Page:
Fiat’s geomorphic car crash hits another boulder with the axing of the Punto from UK shores.
There is a certain grim irony in the fact that Sergio Marchionne’s death was so abrupt and shocking, yet for so many former Fiat Group model lines for which he was responsible, the reaper’s approach continues at a glacial creep. Amidst the halls of Melfi, Mirafiori and Cassino, unconsolidated glacial debris have been noted for some time, but with this week’s announcement of the Punto’s withdrawal from the UK market, the terminal moraine edges closer.
It comes as something of a surprise that Fiat UK saw fit to offer the car to British customers until now, given its advanced age, lack of meaningful latterday development and its 2017 EuroNCAP rating of zero, believed to be the first in the organisation’s history. Mind you, given the Grande Punto’s 5-star rating at launch, it perhaps says as much about the current nature of the NCAP testing regime as any truly grievous safety failings on Fiat’s part.
Not that UK sales could have been anything but derisory; indeed combined European sales for the model are in a state of near-collapse, with only 20,165 listed as sold in the year to June. It is believed the Punto will continue in production for a time yet, although its withdrawal from major European markets also appears imminent. It is however still sold in India, both as a toughened version of the standard car and as the Avventura, a pseudo-crossover.
Fiat spokespeople have informed journalists that the Punto’s Melfi plant is to be refitted in anticipation of a forthcoming compact Maserati-branded crossover being assembled there, in compliance with FCA’s stated aim to remove non-premium priced model lines from all Italian car plants.
Should we care about the Grande Punto’s demise? After all it was hardly a ground breaker at its 2005 launch. By then, Fiat was after all a car company whose best days were well behind them. Nevertheless, it ought to be commemorated for a number of reasons. As Fiat’s final class-competitive B-segment contender. As a (by Fiat standards), robust and well-regarded car, one which appeared to lack much in the way of serious durability issues.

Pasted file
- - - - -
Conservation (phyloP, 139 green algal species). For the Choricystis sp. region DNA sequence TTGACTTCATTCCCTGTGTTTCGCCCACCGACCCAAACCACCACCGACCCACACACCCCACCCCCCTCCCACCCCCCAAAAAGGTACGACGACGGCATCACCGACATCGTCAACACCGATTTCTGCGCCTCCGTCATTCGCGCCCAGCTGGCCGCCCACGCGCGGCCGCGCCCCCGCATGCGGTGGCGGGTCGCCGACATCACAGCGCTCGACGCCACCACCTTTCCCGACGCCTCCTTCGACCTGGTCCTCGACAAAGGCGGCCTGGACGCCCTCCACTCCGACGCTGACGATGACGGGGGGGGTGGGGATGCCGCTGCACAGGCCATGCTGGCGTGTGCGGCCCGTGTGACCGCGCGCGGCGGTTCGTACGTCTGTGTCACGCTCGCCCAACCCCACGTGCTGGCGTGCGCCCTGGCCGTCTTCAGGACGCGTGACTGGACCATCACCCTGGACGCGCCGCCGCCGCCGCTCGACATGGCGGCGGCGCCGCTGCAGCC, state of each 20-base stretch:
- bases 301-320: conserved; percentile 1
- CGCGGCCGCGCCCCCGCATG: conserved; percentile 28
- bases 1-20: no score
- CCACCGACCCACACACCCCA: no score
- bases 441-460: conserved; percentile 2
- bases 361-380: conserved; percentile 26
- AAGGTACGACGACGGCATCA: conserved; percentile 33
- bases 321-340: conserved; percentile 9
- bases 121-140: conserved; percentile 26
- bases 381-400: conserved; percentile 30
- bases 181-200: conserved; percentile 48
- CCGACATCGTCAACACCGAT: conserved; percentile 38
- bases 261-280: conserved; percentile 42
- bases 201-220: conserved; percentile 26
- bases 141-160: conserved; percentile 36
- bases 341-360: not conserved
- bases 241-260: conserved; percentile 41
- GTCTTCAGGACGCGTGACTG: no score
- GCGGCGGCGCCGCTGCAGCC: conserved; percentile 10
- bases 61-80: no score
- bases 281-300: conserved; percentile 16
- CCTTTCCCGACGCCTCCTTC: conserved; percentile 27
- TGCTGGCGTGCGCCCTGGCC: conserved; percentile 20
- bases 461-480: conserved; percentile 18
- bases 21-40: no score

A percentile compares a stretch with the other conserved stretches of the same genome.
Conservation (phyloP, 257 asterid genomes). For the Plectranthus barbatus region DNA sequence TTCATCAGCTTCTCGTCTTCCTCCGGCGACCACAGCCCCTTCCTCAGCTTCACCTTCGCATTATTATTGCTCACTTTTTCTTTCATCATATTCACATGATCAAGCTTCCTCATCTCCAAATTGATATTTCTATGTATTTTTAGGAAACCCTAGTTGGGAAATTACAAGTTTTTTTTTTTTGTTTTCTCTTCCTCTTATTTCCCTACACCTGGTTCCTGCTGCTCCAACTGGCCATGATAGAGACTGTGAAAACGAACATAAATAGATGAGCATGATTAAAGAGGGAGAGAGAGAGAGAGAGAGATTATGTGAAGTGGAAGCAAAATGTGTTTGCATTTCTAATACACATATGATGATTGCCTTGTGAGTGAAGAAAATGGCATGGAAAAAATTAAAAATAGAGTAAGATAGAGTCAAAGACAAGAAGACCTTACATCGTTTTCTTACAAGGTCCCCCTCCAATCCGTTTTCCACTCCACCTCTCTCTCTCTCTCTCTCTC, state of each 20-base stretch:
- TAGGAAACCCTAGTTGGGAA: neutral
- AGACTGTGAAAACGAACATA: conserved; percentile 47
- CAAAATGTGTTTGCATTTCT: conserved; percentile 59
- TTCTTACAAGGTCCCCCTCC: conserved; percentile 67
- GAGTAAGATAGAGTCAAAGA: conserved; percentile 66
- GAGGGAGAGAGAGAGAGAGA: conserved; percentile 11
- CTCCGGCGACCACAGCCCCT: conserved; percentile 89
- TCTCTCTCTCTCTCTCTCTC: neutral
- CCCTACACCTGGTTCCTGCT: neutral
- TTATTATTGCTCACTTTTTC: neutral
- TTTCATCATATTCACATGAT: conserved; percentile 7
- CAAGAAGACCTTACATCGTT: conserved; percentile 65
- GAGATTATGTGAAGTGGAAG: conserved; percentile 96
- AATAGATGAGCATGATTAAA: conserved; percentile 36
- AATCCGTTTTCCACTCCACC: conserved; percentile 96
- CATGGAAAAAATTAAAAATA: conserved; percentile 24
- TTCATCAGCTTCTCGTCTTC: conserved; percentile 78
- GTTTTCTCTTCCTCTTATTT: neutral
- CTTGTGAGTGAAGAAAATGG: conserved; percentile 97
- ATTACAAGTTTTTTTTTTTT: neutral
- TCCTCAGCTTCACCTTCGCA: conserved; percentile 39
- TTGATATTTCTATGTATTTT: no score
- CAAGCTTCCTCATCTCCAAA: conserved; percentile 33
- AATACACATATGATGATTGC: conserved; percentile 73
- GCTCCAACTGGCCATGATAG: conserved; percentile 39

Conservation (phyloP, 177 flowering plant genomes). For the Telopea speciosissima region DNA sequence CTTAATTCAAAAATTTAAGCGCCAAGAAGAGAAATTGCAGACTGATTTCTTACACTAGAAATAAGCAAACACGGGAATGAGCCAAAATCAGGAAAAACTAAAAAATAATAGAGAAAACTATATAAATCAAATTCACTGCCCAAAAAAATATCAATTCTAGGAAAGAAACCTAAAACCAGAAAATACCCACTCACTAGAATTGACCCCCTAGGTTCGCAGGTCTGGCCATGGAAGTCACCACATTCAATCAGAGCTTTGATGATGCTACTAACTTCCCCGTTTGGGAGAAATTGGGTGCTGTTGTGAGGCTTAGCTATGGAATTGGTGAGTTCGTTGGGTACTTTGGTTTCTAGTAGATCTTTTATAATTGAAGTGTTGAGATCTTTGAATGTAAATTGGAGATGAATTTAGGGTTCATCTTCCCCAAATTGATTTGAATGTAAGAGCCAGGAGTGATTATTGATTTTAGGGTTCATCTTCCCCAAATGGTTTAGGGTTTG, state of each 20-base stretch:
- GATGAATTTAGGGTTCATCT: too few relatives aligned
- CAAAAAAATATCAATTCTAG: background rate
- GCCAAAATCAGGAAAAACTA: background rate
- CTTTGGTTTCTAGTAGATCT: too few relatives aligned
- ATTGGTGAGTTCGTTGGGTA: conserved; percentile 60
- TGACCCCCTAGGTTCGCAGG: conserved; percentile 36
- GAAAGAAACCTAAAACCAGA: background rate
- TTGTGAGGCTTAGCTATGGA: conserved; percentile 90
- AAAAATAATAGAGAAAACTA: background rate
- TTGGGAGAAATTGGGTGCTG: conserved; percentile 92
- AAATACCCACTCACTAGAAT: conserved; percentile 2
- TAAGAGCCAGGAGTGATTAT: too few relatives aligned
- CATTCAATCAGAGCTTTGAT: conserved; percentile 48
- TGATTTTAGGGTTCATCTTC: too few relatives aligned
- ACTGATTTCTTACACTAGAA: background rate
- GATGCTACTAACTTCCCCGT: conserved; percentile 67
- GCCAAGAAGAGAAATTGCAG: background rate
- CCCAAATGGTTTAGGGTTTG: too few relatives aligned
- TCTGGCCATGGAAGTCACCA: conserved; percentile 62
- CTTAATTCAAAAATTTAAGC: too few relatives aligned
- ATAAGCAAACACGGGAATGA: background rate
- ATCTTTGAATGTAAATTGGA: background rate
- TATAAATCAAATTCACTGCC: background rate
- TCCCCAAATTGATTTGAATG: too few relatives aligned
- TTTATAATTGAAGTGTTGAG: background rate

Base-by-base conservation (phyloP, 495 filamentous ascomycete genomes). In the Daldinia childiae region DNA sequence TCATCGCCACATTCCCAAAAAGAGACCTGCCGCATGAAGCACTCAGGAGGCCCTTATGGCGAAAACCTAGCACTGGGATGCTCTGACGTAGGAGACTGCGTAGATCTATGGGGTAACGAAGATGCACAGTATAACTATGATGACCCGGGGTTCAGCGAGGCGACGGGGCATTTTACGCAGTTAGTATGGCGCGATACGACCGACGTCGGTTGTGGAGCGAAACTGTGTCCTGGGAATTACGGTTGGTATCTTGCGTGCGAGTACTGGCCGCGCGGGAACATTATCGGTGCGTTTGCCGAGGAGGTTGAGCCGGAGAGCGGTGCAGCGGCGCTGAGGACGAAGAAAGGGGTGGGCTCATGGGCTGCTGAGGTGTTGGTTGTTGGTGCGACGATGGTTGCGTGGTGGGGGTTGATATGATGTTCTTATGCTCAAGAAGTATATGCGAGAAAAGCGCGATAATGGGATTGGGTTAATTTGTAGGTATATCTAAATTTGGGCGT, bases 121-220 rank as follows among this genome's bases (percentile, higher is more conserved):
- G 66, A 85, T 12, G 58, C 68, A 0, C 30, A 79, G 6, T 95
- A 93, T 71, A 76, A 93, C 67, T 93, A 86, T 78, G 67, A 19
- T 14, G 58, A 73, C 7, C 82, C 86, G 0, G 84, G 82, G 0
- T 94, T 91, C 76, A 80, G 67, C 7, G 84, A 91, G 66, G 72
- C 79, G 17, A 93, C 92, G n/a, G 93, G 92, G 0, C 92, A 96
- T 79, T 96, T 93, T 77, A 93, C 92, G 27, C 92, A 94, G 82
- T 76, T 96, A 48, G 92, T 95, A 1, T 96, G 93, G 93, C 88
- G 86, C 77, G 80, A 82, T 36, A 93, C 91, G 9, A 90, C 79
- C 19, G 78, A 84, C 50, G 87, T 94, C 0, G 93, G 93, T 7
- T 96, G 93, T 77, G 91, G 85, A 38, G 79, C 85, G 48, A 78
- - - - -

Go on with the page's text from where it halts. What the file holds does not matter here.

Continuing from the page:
As a truly well crafted piece of contemporary industrial design; believed to have been largely the work of carrozzeria Bertone (centre section), but completed by Ital Design, (said to have been responsible for the nose and tail). As the recipient of one of the worst facelifts in the history of the Fiat Charter™, and as a car which was kept in production well past its fitness for the purpose.
The Punto sat smack in the sweet spot of the market where volume and scale is virtually assured, assuming one got the fundamentals right. It remains one of the late Mr. Marchionne’s more perplexing decisions that he jettisoned Fiat’s traditional heartland by starving the car of development and abandoning any idea of a direct replacement.
But all of this is irrelevant in our post-Marchionne debris-field. The Punto’s market has since stratified into a few market leaders and a bunch of numbers-makers. Margins are falling like boulders. FCA, perhaps presciently re-engineered the Punto platform to underpin the 500X and Jeep Renegade crossovers, which together were intended to make up to the bulk of the European volume lost to the Punto’s arrest. Which would be fine were they succeeding at the task.
But it’s too late to change direction now. Glaciers have only one direction of travel and with Fiat UK’s offer shrinking inexorably as it carves its swathe, how soon before the British market too is seen as being no longer worth the effort or expense?
Sales data source: carsalesbase.com